Now, the center's time is up. The Army is expected to make an official announcement about the closing on Thursday. A news conference at the mall site is planned for Friday.
The center "did what it was supposed to do. It was a success," said Brian Lepley, a spokesman for the Army Accessions Command, headquarters for Army recruiting. "Senior Army leadership up and down the chain of command decided it would not be continued."
Parts of the center, such as the touch-screen computers, may turn up at recruiting stations. Some stations have expressed an interest in the simulators.
"The biggest part of this was using the technology," Lepley said. "Recruiters have used tricolor brochures, but that doesn't work with the digital generation. We have to keep up with the way people get their information."
The center tested computer technology "and we may get that into recruiting stations. There are hundreds of them across the country," he said. "But we'd have to figure out what the cost would be and how to field it."
The Army also could decide to put another such center in another area of the country.
Philadelphia's 14,500-square-foot facility opened in August 2008. At the time, said one top Army recruiting official, the Philadelphia metropolitan area and most of New Jersey had "the lowest propensity toward military service in the nation." New York, Chicago, and Los Angeles also were challenges. The center was viewed as a possible prototype.
Since then, recruitment in the region has increased, possibly because of the lack of jobs in the recession as well as the impact of the center. In the immediate Philadelphia area, recruitment is up at least 15 percent, the Army said.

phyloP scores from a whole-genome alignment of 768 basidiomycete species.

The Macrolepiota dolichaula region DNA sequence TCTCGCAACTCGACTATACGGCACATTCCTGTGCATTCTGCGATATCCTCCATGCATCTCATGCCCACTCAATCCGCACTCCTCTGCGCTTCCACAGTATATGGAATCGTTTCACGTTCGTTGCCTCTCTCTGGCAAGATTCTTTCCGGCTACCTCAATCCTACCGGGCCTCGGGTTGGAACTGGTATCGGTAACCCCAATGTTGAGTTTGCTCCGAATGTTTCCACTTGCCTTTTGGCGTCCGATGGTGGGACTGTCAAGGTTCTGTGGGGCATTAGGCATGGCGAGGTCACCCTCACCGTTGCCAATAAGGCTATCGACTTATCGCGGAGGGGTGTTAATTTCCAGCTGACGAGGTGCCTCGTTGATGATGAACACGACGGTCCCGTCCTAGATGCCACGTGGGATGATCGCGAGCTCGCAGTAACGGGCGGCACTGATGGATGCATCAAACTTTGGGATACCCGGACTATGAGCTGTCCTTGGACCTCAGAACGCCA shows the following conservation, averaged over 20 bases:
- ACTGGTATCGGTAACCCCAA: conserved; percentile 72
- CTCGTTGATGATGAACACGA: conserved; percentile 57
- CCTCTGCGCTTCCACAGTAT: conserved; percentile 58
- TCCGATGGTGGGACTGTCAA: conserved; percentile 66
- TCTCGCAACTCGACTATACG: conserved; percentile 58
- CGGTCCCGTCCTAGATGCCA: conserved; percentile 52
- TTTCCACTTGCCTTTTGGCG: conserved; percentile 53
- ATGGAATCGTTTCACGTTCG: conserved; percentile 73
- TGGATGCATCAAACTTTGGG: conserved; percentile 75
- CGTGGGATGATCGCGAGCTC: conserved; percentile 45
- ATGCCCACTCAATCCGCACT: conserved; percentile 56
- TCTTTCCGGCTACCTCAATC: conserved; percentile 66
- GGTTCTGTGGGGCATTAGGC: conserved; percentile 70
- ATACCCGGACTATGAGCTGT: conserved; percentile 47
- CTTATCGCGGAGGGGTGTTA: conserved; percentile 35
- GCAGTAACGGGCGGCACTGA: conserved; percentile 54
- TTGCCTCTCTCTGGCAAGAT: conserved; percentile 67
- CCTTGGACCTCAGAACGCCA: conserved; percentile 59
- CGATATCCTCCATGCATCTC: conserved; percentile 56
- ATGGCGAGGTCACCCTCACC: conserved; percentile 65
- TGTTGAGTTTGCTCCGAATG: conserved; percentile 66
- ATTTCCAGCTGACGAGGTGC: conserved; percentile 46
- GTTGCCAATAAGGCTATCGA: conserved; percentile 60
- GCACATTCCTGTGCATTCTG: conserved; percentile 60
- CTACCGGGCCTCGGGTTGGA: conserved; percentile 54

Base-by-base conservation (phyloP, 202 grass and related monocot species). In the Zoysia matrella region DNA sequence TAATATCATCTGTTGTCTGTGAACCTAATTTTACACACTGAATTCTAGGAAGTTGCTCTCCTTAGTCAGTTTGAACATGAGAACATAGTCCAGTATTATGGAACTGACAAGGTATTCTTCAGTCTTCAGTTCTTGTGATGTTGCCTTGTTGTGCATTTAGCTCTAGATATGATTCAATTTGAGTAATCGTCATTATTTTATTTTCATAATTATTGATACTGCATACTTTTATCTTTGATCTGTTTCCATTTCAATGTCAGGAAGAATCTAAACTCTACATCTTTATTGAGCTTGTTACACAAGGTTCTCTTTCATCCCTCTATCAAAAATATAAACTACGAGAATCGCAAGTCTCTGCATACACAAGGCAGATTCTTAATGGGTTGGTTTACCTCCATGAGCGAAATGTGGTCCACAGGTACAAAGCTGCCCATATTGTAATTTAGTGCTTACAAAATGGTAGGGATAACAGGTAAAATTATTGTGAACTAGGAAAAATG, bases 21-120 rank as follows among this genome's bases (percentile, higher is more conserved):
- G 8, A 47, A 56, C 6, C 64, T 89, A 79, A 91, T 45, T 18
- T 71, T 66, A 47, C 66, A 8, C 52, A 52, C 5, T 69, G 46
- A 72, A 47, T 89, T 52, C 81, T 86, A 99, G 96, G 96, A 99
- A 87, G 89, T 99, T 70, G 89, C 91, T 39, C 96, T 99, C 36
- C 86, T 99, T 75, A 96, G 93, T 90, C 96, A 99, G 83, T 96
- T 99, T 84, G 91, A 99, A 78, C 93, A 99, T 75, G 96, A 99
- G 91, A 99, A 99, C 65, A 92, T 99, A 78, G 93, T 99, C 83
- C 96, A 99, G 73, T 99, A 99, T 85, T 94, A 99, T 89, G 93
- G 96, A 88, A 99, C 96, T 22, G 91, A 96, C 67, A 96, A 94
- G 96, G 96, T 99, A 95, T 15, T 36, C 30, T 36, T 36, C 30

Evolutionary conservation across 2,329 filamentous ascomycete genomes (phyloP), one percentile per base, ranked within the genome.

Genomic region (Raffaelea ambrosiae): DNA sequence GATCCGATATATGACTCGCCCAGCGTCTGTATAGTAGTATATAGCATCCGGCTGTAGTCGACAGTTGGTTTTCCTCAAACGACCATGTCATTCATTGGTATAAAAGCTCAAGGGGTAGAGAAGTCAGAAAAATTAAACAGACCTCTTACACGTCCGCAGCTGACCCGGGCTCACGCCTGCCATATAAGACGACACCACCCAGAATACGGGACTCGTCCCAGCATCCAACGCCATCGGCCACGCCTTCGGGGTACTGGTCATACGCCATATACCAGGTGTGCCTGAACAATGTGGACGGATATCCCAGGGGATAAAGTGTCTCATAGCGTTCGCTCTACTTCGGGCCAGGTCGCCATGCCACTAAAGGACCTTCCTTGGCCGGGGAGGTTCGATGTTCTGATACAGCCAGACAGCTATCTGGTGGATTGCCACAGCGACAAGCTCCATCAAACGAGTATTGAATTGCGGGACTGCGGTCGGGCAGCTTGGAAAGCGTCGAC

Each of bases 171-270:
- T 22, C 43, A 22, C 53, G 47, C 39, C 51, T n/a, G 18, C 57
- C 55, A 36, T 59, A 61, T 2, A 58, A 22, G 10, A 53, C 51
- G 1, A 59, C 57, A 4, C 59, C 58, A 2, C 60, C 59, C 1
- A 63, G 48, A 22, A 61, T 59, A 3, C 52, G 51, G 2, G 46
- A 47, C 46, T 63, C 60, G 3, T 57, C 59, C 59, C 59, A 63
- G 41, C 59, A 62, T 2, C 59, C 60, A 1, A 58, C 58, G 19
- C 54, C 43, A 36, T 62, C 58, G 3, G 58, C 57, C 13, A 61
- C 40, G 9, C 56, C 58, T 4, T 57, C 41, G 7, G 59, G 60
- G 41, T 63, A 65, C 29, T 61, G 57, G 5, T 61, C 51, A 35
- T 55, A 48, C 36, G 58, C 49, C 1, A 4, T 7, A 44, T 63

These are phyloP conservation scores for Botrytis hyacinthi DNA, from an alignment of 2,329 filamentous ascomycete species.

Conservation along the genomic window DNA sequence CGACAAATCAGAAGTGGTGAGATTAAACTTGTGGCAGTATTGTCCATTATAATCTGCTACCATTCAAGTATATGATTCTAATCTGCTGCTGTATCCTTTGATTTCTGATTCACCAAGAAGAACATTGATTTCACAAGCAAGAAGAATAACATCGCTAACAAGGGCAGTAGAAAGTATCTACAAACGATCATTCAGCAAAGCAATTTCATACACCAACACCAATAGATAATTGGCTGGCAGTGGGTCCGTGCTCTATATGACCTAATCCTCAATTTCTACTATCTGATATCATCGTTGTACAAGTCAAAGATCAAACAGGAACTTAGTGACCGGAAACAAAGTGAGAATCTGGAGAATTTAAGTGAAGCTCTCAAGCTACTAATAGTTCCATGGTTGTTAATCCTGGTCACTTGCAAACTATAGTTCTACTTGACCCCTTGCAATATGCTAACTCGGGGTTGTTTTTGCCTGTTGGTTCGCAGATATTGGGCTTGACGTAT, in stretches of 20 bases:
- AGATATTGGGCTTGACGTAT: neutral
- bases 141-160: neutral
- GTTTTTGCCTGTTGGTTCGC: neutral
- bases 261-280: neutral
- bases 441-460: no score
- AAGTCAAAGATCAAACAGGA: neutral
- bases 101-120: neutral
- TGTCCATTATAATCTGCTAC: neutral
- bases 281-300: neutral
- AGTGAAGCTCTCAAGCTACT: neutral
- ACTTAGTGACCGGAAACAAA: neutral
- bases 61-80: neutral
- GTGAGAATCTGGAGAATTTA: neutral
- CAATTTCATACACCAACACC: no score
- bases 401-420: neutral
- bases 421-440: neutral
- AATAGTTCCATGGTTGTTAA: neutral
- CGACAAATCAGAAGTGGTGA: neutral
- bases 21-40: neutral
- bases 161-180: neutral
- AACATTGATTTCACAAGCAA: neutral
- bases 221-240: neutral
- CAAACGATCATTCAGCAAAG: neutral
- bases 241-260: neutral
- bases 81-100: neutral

"I believe the Army Experience Center has helped introduce people to the Army," said Lt. Col. Harry T. Woodmansee, commander of the Mid-Atlantic Recruiting Battalion at Lakehurst, N.J.
"It's put the Army in touch with the public," he said. "It's a fun, easy, hands-on community outreach. I think it will have a lasting effect."
More than 40,000 people have visited the center, Lepley said.
"It wasn't a recruiting station," he said. "If the kids showed up, brought their parents in, and played video games, it still exposed them to the Army. It was an outreach to the American public."
At least 236 people joined the Army through the center.
Antiwar protesters staged several demonstrations at the site, sometimes drawing hundreds who objected to the simulators, which they said glorified killing and presented stereotypes of enemy forces.
The Army's lease at Franklin Mills is up on Nov. 30. Closing the center early will allow for dismantling, packing, and shipping of its furnishings and equipment. The Army Recruiting Command is developing a plan to reopen recruiting stations in the area.
"The Army Experience Center validated a lot of our assumptions about what the public knows and feels about the Army and how to help them connect with the Army," Lepley said. "It helped us learn to reach younger Americans on their terms with relevant technology innovations."
On Wednesday, Jorden Tracey, 16, a 10th grader from Northeast Philadelphia, dropped by the center after school.
"It was fun. The simulators are fun," said Jorden, who said he is not considering a military career. "I only come for entertainment."
Another 10th grader, Rossini Pierre, 16, of Northeast Philadelphia, said he thought about joining the service, "but my parents say it's dangerous."
Some visitors have made the choice to serve - even if it's not with the Army.
"I come for entertainment and I come to learn," said Barry Jones, 18, a member of Junior ROTC at his high school who lives in the city's Mount Airy section. "After college, I want to go to the Coast Guard."
Contact staff writer Edward Colimore at 856-779-3833 or email@example.com.